Former Volkswagen executive Peter Hartz was on Jan. 25 given a two-year suspended jail sentence and a hefty fine for his role in a bribery scandal involving lavish holidays and prostitutes. Hartz, the architect of extensive German labor market reforms and the former head of personnel at Europe's biggest carmaker, avoided prison under an agreement struck with the prosecution under which he gave full testimony and admitted paying bribes. He must pay a fine of around 560,000 euros (US$726,000.)
Hartz, 65, said he had made payments to Klaus Volkert, the former head of the powerful works council of VW, to secure his support for management decisions. "A man like Volkert had charisma, he (Hartz) recognized that and he bought it," Hartz's defense lawyer Egon Mueller told the court in the northern city of Brunswick. "Important decisions could not be taken without Mr. Volkert's agreement," the lawyer said.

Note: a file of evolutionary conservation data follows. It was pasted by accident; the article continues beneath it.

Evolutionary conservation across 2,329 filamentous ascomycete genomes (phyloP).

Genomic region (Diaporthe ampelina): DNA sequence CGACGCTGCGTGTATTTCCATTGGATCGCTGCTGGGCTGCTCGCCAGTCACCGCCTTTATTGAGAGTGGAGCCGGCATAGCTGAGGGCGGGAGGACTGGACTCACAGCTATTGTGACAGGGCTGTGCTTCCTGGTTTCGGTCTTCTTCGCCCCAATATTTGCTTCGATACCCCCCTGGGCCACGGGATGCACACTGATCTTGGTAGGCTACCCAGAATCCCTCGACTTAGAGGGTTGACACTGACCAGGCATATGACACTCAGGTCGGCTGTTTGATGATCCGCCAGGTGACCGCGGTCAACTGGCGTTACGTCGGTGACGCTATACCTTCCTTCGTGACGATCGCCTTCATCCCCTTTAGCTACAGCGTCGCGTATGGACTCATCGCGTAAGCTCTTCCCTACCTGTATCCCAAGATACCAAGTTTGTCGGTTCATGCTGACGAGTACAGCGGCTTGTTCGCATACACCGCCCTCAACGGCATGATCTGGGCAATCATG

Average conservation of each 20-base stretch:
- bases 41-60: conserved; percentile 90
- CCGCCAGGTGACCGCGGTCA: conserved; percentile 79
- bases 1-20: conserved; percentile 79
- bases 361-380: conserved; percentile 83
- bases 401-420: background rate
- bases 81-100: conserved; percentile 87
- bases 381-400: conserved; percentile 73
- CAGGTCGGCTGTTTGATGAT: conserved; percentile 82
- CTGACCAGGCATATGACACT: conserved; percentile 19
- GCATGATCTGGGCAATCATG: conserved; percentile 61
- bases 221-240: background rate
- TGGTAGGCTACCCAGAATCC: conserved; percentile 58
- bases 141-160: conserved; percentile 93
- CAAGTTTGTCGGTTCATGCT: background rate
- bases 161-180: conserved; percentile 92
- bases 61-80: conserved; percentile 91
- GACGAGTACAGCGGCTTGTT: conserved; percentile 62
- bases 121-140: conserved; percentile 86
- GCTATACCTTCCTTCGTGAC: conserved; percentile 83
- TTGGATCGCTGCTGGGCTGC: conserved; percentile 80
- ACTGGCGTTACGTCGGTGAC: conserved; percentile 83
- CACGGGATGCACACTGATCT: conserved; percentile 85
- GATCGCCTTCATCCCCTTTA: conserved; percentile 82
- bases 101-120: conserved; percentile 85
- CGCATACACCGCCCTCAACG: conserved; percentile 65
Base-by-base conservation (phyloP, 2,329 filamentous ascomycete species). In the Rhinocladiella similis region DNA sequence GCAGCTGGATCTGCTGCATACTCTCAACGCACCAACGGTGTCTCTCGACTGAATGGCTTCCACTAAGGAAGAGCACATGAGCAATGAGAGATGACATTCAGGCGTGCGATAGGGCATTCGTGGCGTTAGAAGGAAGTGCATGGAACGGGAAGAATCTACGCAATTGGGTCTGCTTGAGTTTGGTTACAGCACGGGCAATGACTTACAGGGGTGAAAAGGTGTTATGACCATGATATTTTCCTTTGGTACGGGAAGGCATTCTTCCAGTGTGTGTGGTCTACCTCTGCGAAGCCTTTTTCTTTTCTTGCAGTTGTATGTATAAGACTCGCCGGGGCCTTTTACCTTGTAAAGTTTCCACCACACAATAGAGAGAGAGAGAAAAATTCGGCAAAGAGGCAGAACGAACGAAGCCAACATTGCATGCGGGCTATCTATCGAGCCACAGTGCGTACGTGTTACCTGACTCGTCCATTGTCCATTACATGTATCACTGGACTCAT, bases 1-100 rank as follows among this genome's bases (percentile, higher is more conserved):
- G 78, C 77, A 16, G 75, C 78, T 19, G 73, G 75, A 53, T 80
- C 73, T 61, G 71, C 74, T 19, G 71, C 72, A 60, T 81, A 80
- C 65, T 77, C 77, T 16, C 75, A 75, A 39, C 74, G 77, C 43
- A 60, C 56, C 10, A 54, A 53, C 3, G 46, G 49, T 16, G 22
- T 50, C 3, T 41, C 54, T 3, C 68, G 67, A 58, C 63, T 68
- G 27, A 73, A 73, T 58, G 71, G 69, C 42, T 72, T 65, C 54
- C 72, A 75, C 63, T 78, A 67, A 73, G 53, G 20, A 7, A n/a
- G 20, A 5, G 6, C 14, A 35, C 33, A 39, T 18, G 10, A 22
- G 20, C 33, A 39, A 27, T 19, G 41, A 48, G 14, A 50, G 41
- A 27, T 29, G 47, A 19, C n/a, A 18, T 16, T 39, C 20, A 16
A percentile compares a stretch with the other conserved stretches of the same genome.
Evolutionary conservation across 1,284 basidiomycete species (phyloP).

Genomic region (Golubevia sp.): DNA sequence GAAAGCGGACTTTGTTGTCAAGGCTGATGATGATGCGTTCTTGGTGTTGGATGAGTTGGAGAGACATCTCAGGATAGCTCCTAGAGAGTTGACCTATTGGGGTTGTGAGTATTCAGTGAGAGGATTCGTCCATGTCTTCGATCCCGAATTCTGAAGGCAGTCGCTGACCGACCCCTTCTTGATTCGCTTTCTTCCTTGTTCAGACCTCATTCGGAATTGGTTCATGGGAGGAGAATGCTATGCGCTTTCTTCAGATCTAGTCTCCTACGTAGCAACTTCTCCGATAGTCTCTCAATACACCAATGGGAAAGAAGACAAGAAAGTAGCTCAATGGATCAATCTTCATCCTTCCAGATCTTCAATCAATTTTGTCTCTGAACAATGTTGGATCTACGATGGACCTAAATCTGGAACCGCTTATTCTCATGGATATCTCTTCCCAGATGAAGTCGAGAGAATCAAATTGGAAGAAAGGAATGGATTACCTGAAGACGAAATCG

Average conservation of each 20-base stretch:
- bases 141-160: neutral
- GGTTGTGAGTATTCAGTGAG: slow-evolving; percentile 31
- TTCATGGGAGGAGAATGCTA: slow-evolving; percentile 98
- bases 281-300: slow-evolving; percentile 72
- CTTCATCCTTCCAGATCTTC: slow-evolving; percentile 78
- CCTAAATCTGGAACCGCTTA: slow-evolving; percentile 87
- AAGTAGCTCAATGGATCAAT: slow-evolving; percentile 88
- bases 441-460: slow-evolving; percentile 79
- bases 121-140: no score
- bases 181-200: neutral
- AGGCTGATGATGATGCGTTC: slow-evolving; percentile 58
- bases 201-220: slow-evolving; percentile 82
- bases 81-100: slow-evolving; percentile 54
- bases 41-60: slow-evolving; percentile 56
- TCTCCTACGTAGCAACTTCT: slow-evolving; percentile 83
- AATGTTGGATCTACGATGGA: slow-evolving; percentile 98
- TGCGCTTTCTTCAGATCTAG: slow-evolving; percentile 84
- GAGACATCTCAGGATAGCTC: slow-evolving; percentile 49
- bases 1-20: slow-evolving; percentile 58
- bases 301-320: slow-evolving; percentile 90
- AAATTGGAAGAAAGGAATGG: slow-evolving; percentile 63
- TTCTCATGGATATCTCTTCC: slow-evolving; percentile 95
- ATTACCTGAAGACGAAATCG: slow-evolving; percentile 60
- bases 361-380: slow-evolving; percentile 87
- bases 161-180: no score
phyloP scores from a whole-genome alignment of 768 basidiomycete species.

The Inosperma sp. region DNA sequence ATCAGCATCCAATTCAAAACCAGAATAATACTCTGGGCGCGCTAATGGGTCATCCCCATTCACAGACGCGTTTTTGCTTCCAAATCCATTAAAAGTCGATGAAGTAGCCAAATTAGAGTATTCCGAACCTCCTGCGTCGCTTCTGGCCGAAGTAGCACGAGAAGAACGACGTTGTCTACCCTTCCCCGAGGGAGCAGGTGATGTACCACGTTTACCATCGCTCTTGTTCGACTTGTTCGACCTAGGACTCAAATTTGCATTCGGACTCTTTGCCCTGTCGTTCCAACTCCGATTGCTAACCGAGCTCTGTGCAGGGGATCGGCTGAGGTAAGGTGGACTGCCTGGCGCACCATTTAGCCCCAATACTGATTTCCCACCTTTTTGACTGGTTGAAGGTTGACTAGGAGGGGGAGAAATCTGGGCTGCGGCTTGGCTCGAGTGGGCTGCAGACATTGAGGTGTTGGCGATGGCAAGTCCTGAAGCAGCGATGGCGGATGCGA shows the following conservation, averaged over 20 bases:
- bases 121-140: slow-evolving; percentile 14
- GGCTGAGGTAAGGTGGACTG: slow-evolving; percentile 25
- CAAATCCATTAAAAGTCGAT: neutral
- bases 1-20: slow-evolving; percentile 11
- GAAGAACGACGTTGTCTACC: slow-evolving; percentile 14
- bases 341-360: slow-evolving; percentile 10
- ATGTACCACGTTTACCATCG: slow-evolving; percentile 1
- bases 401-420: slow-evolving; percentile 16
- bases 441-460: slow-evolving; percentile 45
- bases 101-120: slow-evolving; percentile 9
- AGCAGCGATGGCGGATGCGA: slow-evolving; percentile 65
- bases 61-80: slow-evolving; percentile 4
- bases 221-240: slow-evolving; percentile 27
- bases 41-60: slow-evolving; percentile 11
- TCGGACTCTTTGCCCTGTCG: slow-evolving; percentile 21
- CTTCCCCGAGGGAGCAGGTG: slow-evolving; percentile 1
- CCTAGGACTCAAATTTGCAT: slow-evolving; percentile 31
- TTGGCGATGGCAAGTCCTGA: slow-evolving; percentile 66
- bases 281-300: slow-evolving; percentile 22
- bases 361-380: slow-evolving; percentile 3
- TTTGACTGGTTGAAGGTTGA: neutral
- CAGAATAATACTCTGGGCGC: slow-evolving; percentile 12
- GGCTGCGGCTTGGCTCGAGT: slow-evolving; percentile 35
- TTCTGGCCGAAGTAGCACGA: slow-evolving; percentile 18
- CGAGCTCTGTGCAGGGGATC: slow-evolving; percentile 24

The prosecution said the bribes Hartz paid to Volkert totaled 2.6 million euros (US$3.4 million), much of which was spent on trips to exotic locations and on call girls.
Hartz argued however that the payments were aimed at "creating an atmosphere" in which business could be done. "They were designed simply to stabilize relations between the two men," his lawyer said.
Under German law, works councils -- composed of representatives of workers and management -- have a strong decision-making role within major companies. Hartz was seeking to influence Volkert because he knew that VW workers would accept management decisions once they had been rubber-stamped by a man who played a leading role in the IG Metall union.
Judge Gerstin Dreyer said Hartz had also avoided prison because he "had not personally benefited financially" from the bribes.
Copyright Agence France-Presse, 2007